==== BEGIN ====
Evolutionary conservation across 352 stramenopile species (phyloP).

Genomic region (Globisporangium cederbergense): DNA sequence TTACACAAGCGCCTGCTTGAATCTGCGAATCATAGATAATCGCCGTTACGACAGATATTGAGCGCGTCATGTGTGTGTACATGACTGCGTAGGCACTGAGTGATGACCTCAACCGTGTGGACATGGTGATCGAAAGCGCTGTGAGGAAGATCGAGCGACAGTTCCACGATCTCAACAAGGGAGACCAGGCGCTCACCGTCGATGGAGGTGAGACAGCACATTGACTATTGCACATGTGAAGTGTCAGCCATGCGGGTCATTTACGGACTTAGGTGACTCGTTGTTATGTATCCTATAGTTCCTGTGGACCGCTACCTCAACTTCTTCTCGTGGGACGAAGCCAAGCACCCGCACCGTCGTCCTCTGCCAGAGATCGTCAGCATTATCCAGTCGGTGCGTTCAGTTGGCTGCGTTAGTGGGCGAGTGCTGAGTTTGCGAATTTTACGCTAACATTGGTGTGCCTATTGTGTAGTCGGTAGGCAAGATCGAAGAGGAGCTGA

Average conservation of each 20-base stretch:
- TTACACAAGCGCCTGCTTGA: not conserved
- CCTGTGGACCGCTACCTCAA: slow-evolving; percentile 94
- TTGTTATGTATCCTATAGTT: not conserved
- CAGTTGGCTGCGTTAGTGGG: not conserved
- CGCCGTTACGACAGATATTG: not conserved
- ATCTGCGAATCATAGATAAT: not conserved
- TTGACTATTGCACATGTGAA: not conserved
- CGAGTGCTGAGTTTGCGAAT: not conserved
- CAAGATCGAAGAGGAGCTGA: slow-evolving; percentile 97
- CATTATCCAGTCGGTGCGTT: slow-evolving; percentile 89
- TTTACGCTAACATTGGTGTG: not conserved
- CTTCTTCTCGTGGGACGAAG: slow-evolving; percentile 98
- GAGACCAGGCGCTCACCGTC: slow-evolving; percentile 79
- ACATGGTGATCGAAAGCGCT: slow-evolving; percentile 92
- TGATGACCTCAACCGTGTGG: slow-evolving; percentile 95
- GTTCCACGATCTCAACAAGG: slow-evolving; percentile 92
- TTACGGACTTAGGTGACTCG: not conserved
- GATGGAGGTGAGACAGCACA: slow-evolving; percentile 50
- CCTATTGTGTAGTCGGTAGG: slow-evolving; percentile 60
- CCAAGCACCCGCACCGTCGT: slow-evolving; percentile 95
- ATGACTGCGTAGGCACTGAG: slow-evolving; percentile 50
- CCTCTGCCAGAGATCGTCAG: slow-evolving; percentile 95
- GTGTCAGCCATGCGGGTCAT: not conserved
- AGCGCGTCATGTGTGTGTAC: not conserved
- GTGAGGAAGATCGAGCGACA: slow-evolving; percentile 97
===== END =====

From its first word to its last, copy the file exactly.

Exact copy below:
Evolutionary conservation across 352 stramenopile species (phyloP).

Genomic region (Globisporangium cederbergense): DNA sequence TTACACAAGCGCCTGCTTGAATCTGCGAATCATAGATAATCGCCGTTACGACAGATATTGAGCGCGTCATGTGTGTGTACATGACTGCGTAGGCACTGAGTGATGACCTCAACCGTGTGGACATGGTGATCGAAAGCGCTGTGAGGAAGATCGAGCGACAGTTCCACGATCTCAACAAGGGAGACCAGGCGCTCACCGTCGATGGAGGTGAGACAGCACATTGACTATTGCACATGTGAAGTGTCAGCCATGCGGGTCATTTACGGACTTAGGTGACTCGTTGTTATGTATCCTATAGTTCCTGTGGACCGCTACCTCAACTTCTTCTCGTGGGACGAAGCCAAGCACCCGCACCGTCGTCCTCTGCCAGAGATCGTCAGCATTATCCAGTCGGTGCGTTCAGTTGGCTGCGTTAGTGGGCGAGTGCTGAGTTTGCGAATTTTACGCTAACATTGGTGTGCCTATTGTGTAGTCGGTAGGCAAGATCGAAGAGGAGCTGA

Average conservation of each 20-base stretch:
- TTACACAAGCGCCTGCTTGA: not conserved
- CCTGTGGACCGCTACCTCAA: slow-evolving; percentile 94
- TTGTTATGTATCCTATAGTT: not conserved
- CAGTTGGCTGCGTTAGTGGG: not conserved
- CGCCGTTACGACAGATATTG: not conserved
- ATCTGCGAATCATAGATAAT: not conserved
- TTGACTATTGCACATGTGAA: not conserved
- CGAGTGCTGAGTTTGCGAAT: not conserved
- CAAGATCGAAGAGGAGCTGA: slow-evolving; percentile 97
- CATTATCCAGTCGGTGCGTT: slow-evolving; percentile 89
- TTTACGCTAACATTGGTGTG: not conserved
- CTTCTTCTCGTGGGACGAAG: slow-evolving; percentile 98
- GAGACCAGGCGCTCACCGTC: slow-evolving; percentile 79
- ACATGGTGATCGAAAGCGCT: slow-evolving; percentile 92
- TGATGACCTCAACCGTGTGG: slow-evolving; percentile 95
- GTTCCACGATCTCAACAAGG: slow-evolving; percentile 92
- TTACGGACTTAGGTGACTCG: not conserved
- GATGGAGGTGAGACAGCACA: slow-evolving; percentile 50
- CCTATTGTGTAGTCGGTAGG: slow-evolving; percentile 60
- CCAAGCACCCGCACCGTCGT: slow-evolving; percentile 95
- ATGACTGCGTAGGCACTGAG: slow-evolving; percentile 50
- CCTCTGCCAGAGATCGTCAG: slow-evolving; percentile 95
- GTGTCAGCCATGCGGGTCAT: not conserved
- AGCGCGTCATGTGTGTGTAC: not conserved
- GTGAGGAAGATCGAGCGACA: slow-evolving; percentile 97